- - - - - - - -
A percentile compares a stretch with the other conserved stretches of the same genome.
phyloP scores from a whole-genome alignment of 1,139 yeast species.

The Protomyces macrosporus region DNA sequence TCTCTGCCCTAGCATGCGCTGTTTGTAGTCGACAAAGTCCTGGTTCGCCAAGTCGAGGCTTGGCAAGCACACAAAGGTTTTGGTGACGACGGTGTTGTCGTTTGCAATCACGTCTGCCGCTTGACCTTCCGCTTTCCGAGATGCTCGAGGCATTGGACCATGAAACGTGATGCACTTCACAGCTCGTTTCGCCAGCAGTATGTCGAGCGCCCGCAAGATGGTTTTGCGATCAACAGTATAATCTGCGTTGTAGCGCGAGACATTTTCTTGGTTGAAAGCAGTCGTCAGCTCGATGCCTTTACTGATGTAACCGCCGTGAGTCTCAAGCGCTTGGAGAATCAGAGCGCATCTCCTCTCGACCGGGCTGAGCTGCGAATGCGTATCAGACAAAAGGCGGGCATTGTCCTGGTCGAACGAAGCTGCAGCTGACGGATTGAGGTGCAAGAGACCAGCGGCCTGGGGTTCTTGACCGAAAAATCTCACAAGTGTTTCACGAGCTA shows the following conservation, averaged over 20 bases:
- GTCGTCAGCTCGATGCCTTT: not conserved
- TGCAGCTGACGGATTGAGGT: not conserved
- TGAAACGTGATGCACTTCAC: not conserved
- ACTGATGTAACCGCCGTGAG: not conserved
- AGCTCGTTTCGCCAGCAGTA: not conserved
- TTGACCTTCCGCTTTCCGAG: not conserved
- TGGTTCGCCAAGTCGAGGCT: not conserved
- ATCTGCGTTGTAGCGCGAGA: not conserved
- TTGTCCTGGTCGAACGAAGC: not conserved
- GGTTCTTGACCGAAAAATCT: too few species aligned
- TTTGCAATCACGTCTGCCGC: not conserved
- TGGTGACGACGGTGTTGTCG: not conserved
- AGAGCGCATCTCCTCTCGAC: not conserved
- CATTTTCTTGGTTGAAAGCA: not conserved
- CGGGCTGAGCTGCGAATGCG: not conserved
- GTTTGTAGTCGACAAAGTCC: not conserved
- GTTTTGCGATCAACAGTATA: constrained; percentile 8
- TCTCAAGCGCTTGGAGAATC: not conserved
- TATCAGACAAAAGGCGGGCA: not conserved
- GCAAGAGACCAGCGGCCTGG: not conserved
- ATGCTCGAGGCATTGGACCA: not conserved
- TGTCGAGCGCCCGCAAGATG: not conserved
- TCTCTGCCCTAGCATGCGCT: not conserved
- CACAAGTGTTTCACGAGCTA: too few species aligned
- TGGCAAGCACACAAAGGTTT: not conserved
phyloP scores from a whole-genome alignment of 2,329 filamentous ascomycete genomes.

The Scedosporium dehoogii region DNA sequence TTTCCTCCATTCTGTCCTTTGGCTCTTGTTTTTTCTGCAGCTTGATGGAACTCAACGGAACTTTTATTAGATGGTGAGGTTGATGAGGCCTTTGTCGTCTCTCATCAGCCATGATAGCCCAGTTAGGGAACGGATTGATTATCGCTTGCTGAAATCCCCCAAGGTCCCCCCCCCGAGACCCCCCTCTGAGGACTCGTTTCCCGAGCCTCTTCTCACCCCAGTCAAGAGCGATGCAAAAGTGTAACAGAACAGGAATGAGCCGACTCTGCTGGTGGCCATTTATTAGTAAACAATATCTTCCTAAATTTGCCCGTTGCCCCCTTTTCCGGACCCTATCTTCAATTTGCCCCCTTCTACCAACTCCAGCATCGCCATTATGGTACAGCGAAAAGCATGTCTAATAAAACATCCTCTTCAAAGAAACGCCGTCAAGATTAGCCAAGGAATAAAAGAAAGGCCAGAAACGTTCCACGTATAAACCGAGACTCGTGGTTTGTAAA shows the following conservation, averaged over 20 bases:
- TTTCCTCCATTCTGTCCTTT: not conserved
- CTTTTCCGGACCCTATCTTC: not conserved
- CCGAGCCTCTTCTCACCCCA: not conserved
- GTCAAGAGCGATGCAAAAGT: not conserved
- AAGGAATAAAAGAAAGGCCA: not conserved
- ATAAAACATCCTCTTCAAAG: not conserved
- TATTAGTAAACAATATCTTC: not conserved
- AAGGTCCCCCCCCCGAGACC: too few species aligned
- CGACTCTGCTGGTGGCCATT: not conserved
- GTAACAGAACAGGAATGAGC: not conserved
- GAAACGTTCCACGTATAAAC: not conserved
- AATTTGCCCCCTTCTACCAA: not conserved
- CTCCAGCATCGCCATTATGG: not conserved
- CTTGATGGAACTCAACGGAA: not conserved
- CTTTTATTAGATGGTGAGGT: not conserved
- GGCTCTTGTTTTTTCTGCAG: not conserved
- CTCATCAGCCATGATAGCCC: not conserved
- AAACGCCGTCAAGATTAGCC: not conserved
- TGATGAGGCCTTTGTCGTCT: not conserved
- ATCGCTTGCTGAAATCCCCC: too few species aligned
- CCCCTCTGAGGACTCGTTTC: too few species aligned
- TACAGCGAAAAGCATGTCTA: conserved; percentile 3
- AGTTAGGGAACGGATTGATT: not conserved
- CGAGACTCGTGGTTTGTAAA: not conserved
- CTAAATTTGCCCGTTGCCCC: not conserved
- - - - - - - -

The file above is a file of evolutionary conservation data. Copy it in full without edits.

A percentile compares a stretch with the other conserved stretches of the same genome.
phyloP scores from a whole-genome alignment of 1,139 yeast species.

The Protomyces macrosporus region DNA sequence TCTCTGCCCTAGCATGCGCTGTTTGTAGTCGACAAAGTCCTGGTTCGCCAAGTCGAGGCTTGGCAAGCACACAAAGGTTTTGGTGACGACGGTGTTGTCGTTTGCAATCACGTCTGCCGCTTGACCTTCCGCTTTCCGAGATGCTCGAGGCATTGGACCATGAAACGTGATGCACTTCACAGCTCGTTTCGCCAGCAGTATGTCGAGCGCCCGCAAGATGGTTTTGCGATCAACAGTATAATCTGCGTTGTAGCGCGAGACATTTTCTTGGTTGAAAGCAGTCGTCAGCTCGATGCCTTTACTGATGTAACCGCCGTGAGTCTCAAGCGCTTGGAGAATCAGAGCGCATCTCCTCTCGACCGGGCTGAGCTGCGAATGCGTATCAGACAAAAGGCGGGCATTGTCCTGGTCGAACGAAGCTGCAGCTGACGGATTGAGGTGCAAGAGACCAGCGGCCTGGGGTTCTTGACCGAAAAATCTCACAAGTGTTTCACGAGCTA shows the following conservation, averaged over 20 bases:
- GTCGTCAGCTCGATGCCTTT: not conserved
- TGCAGCTGACGGATTGAGGT: not conserved
- TGAAACGTGATGCACTTCAC: not conserved
- ACTGATGTAACCGCCGTGAG: not conserved
- AGCTCGTTTCGCCAGCAGTA: not conserved
- TTGACCTTCCGCTTTCCGAG: not conserved
- TGGTTCGCCAAGTCGAGGCT: not conserved
- ATCTGCGTTGTAGCGCGAGA: not conserved
- TTGTCCTGGTCGAACGAAGC: not conserved
- GGTTCTTGACCGAAAAATCT: too few species aligned
- TTTGCAATCACGTCTGCCGC: not conserved
- TGGTGACGACGGTGTTGTCG: not conserved
- AGAGCGCATCTCCTCTCGAC: not conserved
- CATTTTCTTGGTTGAAAGCA: not conserved
- CGGGCTGAGCTGCGAATGCG: not conserved
- GTTTGTAGTCGACAAAGTCC: not conserved
- GTTTTGCGATCAACAGTATA: constrained; percentile 8
- TCTCAAGCGCTTGGAGAATC: not conserved
- TATCAGACAAAAGGCGGGCA: not conserved
- GCAAGAGACCAGCGGCCTGG: not conserved
- ATGCTCGAGGCATTGGACCA: not conserved
- TGTCGAGCGCCCGCAAGATG: not conserved
- TCTCTGCCCTAGCATGCGCT: not conserved
- CACAAGTGTTTCACGAGCTA: too few species aligned
- TGGCAAGCACACAAAGGTTT: not conserved
phyloP scores from a whole-genome alignment of 2,329 filamentous ascomycete genomes.

The Scedosporium dehoogii region DNA sequence TTTCCTCCATTCTGTCCTTTGGCTCTTGTTTTTTCTGCAGCTTGATGGAACTCAACGGAACTTTTATTAGATGGTGAGGTTGATGAGGCCTTTGTCGTCTCTCATCAGCCATGATAGCCCAGTTAGGGAACGGATTGATTATCGCTTGCTGAAATCCCCCAAGGTCCCCCCCCCGAGACCCCCCTCTGAGGACTCGTTTCCCGAGCCTCTTCTCACCCCAGTCAAGAGCGATGCAAAAGTGTAACAGAACAGGAATGAGCCGACTCTGCTGGTGGCCATTTATTAGTAAACAATATCTTCCTAAATTTGCCCGTTGCCCCCTTTTCCGGACCCTATCTTCAATTTGCCCCCTTCTACCAACTCCAGCATCGCCATTATGGTACAGCGAAAAGCATGTCTAATAAAACATCCTCTTCAAAGAAACGCCGTCAAGATTAGCCAAGGAATAAAAGAAAGGCCAGAAACGTTCCACGTATAAACCGAGACTCGTGGTTTGTAAA shows the following conservation, averaged over 20 bases:
- TTTCCTCCATTCTGTCCTTT: not conserved
- CTTTTCCGGACCCTATCTTC: not conserved
- CCGAGCCTCTTCTCACCCCA: not conserved
- GTCAAGAGCGATGCAAAAGT: not conserved
- AAGGAATAAAAGAAAGGCCA: not conserved
- ATAAAACATCCTCTTCAAAG: not conserved
- TATTAGTAAACAATATCTTC: not conserved
- AAGGTCCCCCCCCCGAGACC: too few species aligned
- CGACTCTGCTGGTGGCCATT: not conserved
- GTAACAGAACAGGAATGAGC: not conserved
- GAAACGTTCCACGTATAAAC: not conserved
- AATTTGCCCCCTTCTACCAA: not conserved
- CTCCAGCATCGCCATTATGG: not conserved
- CTTGATGGAACTCAACGGAA: not conserved
- CTTTTATTAGATGGTGAGGT: not conserved
- GGCTCTTGTTTTTTCTGCAG: not conserved
- CTCATCAGCCATGATAGCCC: not conserved
- AAACGCCGTCAAGATTAGCC: not conserved
- TGATGAGGCCTTTGTCGTCT: not conserved
- ATCGCTTGCTGAAATCCCCC: too few species aligned
- CCCCTCTGAGGACTCGTTTC: too few species aligned
- TACAGCGAAAAGCATGTCTA: conserved; percentile 3
- AGTTAGGGAACGGATTGATT: not conserved
- CGAGACTCGTGGTTTGTAAA: not conserved
- CTAAATTTGCCCGTTGCCCC: not conserved